- May 2022
A creative state refers to the idea that a nation state can transform in an intra-active way in response to new demands presented by the hyperthreat. The creative state can emerge as a far more powerful but just and agile entity, with increased agency to protect its people and natural systems. For democratic nations, the creative state also refers to democratic repair, which includes devolution of greater decision-making, analysis, and resources to local levels.
One way to affect the creative state is to promote a global campaign to encourage eco-civilizationally and social justice minded women to enter into local political leadership roles. Recent research shows that such system level change can result in far greater impact than ineffective individual scale change.
An analysis of “friendly forces” via a “tribal discourse” activity found that although many of humanity’s smaller and less powerful tribes are engaged in minor operations against the hyperthreat, its most powerful tribes often abet the hyperthreat (figure 2). If humanity’s tribes could be united against the hyperthreat, the current balance of probabilities, which currently lie with a hyperthreat victory and a Hothouse Earth outcome, could be recast.
This is the key idea behind mobilizing an effective global, multi-stakeholder, bottom-up response. Minor operations implies an aggregate approach that has little impact, otherwise known colloquially as "tinkering at the edge". IPCC AR6, WGIII Chapter 5 articulates this same message and for the first time, outlines that demand side system changes can play a significant role in mitigation effectiveness against the hyperthreat. It must be collectively organized individual change that scales to community scales around the globe in order to have impact, leveraging what the IPCC call "middle actors".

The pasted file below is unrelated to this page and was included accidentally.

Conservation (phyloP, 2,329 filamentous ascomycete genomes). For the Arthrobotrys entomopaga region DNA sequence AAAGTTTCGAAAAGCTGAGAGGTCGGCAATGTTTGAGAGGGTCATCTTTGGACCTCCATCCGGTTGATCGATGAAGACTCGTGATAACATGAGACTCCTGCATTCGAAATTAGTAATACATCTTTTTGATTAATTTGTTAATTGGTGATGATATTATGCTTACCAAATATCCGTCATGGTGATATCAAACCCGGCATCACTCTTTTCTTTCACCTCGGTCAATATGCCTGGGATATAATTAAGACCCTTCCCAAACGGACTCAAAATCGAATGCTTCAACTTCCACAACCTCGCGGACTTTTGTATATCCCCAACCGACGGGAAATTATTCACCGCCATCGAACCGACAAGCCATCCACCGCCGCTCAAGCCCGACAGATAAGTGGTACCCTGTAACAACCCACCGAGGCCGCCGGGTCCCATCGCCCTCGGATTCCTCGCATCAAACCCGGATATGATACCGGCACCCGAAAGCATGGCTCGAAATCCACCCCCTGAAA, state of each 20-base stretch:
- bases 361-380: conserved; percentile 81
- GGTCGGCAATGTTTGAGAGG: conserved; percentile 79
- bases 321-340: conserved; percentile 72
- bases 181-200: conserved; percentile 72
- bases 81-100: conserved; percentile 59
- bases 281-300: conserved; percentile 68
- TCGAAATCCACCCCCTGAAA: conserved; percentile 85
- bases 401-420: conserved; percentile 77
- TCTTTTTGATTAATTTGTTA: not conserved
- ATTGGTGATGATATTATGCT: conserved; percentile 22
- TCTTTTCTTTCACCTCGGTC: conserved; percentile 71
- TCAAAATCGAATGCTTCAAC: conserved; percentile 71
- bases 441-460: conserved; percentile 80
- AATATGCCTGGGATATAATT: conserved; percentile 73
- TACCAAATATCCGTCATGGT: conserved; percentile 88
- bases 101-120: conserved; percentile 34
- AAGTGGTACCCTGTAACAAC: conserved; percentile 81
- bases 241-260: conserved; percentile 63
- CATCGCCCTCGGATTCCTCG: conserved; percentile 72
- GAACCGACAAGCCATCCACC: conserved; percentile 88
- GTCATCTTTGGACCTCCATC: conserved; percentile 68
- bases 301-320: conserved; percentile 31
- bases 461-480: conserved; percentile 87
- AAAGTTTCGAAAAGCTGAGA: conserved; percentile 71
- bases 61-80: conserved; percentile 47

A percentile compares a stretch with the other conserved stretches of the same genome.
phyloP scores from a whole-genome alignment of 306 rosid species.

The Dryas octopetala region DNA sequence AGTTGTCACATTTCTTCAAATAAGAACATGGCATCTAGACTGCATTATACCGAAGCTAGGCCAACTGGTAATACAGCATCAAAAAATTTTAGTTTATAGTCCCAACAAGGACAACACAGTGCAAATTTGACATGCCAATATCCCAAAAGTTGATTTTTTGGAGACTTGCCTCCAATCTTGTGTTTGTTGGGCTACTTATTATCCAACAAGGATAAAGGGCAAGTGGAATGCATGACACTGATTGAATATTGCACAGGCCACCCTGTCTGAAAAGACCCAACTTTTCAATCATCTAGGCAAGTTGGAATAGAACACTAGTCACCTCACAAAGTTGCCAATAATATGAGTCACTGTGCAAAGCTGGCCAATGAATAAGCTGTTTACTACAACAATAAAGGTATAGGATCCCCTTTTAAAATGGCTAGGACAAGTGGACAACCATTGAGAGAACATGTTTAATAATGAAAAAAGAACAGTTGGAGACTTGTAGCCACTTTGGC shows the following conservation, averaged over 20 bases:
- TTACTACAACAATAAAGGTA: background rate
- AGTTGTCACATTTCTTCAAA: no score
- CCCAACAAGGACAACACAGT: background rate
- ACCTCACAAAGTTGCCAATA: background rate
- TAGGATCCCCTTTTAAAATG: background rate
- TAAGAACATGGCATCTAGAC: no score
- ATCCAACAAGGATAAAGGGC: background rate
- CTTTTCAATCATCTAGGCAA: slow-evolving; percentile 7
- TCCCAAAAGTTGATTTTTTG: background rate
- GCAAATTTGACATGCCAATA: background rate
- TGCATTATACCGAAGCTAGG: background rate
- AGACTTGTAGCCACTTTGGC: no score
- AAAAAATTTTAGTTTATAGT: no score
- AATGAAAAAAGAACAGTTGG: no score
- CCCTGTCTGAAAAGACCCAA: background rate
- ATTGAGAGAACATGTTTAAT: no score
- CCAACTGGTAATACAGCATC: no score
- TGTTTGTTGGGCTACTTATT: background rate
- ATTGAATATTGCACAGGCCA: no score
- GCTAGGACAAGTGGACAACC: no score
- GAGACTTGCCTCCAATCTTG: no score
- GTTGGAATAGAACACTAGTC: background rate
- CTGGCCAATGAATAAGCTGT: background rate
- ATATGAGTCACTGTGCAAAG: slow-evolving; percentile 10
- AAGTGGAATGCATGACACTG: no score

An effective strategy must be very time sensitive to the short time window to peak emissions so must identify all leverage points, idling resources and social tipping points available to a global bottom-up mobilization.
- middle actors
- social tippping points
- social aspects of mitigation
- leverage points
- IPCC AR6 Chapter 5
- vote for women
- idling resources
- women leaders
- IPCC AR6
- Apr 2022
But it turns out there isn’t such a hard-line distinction on where individual action ends, because even individual actions can have network effects. In between, there are schools, counties, cities, professions, and peer groups that can push for climate action. The IPCC calls these “middle actors.”
The middle actors are a strategic group.
So the bottom line of the IPCC’s first look at individual action is this: By reexamining the way we live, move around, and eat, the world has the potential to slash up to 70 percent of end-use emissions by 2050. Change is even possible in the very short term. And while hard data and peer-reviewed science show individual actions do matter, ultimately, the world has to think beyond the individual carbon footprint in addressing the climate crisis, including thinking about how individuals can bring about structural change.
This is exactly what SRG has been advocating for in its bottom-up, rapid whole system change approach.